Vaccine-Preventable Illnesses Persist Around the Globe

Today would be the 100th birthday of Dr. Jonas Salk, the scientist who developed the first successful, inactive-virus polio vaccine. Polio terrorized Americans in the first half of the 20th century, attacking the central nervous system and crippling or killing thousands each year. Since his invention and widespread vaccination, polio has been effectively eradicated in most of the world.

The polio vaccine, along with vaccines for measles, mumps, whooping cough, etc., have saved millions of lives around the globe. Yet the growing backlash against vaccines has resulted in an increase in outbreaks of vaccine-preventable illnesses. The Council on Foreign Relations has put together a map showing these outbreaks:

Some of these outbreaks make sense—it’s long been a struggle to vaccinate children in sub-Saharan Africa due to shortages of vaccine supply and absence of strong health care networks. And in other areas of the world, including Pakistan and Somalia, the Taliban or other terrorist groups have attacked health care workers, making it difficult to administer vaccines. What’s most striking about this map is the prevalence of outbreaks in areas of the world with near-universal access to vaccinations, including the United States and Europe.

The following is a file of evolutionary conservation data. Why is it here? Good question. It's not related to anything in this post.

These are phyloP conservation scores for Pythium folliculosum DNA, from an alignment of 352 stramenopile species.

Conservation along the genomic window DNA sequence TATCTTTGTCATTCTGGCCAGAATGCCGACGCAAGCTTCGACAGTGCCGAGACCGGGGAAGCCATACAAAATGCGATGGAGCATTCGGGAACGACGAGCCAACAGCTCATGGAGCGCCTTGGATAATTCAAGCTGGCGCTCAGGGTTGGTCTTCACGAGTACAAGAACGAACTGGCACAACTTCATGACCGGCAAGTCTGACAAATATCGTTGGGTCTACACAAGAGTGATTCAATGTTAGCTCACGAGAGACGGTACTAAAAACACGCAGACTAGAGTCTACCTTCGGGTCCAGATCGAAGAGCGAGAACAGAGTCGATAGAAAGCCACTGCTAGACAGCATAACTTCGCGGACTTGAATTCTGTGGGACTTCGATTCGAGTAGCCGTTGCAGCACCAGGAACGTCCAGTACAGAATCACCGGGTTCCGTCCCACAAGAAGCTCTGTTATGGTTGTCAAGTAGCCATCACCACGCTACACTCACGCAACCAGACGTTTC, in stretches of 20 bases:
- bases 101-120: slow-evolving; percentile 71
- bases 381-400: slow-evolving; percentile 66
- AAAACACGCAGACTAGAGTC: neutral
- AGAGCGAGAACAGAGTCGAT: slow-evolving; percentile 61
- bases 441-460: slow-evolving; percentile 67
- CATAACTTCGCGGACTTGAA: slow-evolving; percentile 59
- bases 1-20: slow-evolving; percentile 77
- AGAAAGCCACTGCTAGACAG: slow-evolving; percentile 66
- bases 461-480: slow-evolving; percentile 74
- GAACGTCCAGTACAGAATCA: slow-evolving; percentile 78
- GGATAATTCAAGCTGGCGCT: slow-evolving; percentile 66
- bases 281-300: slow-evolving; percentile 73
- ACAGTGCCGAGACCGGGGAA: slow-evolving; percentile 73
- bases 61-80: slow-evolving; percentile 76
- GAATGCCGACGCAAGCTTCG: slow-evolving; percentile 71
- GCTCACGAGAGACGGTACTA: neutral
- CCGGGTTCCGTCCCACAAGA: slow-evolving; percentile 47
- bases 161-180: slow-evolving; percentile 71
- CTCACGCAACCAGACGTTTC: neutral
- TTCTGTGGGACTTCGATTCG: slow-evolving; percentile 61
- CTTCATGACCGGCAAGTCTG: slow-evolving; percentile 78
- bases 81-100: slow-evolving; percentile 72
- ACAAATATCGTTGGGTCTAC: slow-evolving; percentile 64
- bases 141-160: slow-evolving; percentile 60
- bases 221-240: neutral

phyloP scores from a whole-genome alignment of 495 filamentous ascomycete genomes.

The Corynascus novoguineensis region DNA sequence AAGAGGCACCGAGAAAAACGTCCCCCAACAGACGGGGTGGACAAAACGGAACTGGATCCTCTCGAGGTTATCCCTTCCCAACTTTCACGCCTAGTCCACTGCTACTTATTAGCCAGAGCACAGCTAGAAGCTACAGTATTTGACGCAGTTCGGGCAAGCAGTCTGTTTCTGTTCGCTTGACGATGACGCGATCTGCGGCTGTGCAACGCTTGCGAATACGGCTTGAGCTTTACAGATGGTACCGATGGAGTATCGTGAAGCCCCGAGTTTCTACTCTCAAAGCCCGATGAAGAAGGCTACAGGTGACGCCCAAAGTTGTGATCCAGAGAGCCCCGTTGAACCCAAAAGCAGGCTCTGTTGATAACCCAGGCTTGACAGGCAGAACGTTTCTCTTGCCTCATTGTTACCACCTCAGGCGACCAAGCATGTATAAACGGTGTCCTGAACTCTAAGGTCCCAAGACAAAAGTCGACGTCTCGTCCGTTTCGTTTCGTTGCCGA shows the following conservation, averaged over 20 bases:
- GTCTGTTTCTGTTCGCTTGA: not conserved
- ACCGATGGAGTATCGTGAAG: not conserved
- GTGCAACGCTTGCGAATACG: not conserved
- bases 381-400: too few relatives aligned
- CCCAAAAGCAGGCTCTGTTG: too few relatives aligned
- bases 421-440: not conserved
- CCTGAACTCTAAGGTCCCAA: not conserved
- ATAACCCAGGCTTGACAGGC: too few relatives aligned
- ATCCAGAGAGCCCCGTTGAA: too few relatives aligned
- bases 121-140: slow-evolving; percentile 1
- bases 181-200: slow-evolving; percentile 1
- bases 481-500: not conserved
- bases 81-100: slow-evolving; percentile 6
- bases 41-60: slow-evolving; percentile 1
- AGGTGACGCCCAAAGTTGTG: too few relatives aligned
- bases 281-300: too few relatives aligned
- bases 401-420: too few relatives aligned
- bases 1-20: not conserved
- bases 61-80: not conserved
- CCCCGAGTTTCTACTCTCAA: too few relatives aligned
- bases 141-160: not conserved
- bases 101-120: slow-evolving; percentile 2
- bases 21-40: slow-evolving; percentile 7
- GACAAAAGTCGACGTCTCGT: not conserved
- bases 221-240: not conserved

In particular, the outbreaks of whooping cough and measles in the U.S. are mind-boggling. Concerns linking vaccines to autism or other health problems have been widely discredited, yet the irrational fear of vaccination persists. We hope it doesn’t take an outbreak the size of the polio epidemic to finally convince parents that vaccinations are safe and necessary to ensure the health of their children and the rest of the population.